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Full Houses for ‘Toymaker’s Dream’ : Cast of Christian Musical Returns From Soviet Tour

From Times Wire Services

An American-produced Christian musical is back in the United States after performing for sold-out audiences in Moscow and Leningrad.

The cast of “Toymaker’s Dream,” an elaborate Broadway-type touring musical, did 18 performances for more than 75,000 people from Aug. 31 to Sept. 14.

A 6-minute video of footage from the Soviet tour will be shown on the Christian Broadcasting Network in October. It will air during the 700 Club’s “World Watch” segment. A CBN film crew accompanied the 30-member cast of “Toymaker’s Dream” on their tour.

“The response from the audiences was incredible,” said Tom Newman, president of Impact Productions of Tulsa, the nonprofit organization that produced the show. “People were standing, clapping, shouting ‘Bravo!’ and throwing flowers. It was an amazing reaction.”

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“Toymaker’s Dream” is a stage presentation that depicts the biblical account of man’s creation, fall from God’s grace and redemption through the life and death of Jesus Christ. God is portrayed as “The Toymaker.” His creations are toys in “Dreamland.” Through this allegory the actors communicate the message of love, rebellion, sacrifice and redemption.

The Soviets were eager to learn about America from the 30 young people who came to share a Christian message of love, hope and peace, Newman said.

“Every day I did three to five interviews for radio and newspapers. We were on national television four times.”

Most of the media’s questions concerned the Americans’ impression of the Soviet Union and Mikhail Gorbachev, and whether the Americans were being treated well during their stay, Newman said.

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“The Soviets took care of everything for us. We stayed in the nicest hotel, had the best food and were provided with ground transportation, tour guides and interpreters. We were treated wonderfully--better than we anticipated,” he said.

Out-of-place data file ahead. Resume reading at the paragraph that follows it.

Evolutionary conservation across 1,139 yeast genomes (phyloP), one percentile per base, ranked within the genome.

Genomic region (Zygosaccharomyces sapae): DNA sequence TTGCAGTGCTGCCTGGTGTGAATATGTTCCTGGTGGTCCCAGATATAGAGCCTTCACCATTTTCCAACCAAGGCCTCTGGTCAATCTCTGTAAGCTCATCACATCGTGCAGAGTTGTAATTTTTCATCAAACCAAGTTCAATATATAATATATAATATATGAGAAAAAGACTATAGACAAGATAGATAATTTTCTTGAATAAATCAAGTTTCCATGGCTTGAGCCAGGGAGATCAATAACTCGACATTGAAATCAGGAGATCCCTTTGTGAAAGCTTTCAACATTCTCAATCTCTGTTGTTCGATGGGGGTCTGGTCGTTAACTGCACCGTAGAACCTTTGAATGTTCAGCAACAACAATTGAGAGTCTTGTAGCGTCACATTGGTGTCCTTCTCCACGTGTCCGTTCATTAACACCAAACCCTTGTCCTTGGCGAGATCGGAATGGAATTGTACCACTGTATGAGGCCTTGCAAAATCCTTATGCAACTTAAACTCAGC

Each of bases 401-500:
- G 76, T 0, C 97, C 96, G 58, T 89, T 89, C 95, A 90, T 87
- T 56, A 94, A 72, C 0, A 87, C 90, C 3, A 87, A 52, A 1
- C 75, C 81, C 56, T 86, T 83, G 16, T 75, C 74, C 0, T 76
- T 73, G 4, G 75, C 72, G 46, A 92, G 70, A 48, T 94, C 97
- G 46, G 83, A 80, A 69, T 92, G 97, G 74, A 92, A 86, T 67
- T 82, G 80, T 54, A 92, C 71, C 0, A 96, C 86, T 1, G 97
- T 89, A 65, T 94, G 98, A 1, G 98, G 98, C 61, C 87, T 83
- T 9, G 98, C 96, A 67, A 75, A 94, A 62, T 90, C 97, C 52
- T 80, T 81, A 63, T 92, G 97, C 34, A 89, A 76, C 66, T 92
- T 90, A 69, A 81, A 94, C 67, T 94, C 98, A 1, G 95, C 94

Soviet audience members paid six rubles--more than a day’s wage--to see the show. Moscow performances of “Toymaker’s Dream” were sold out after the first performance. In Leningrad, the cast performed in the 10,000-seat Leningrad Sports Complex, the same arena where Billy Joel played last year.

The Soviets invited the cast to return in November and stay for three months. Newman said that it may not be possible to raise the money for another tour so soon. “But we hope to go back and tour before the end of 1989.”

Representatives from Bulgaria, Cuba and Afghanistan also extended invitations to the group.

“Toymaker’s Dream” is a theater presentation unlike anything the Soviets had ever seen, Newman said.

“It was advertised as a rock ballet. We use flame throwers, lasers, karate, rock ‘n’ roll and dance to portray a historical story. It is definitely a glitzy, American production. I think the Soviets were caught off guard. We used a totally new medium.”

Narration for “Toymaker’s Dream” was given in Russian.

Newman said the Soviet people were very interested in the cast’s message of peace and hope.

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“Before the performances, our band played the song ‘Love Will Find a Way.’ During that song, the audience lit lighters and there was a feeling that love could make the difference. Sure, there is a lot of skepticism between our two countries, but trust, understanding and a sharing of culture and spirituality will go a long way.”


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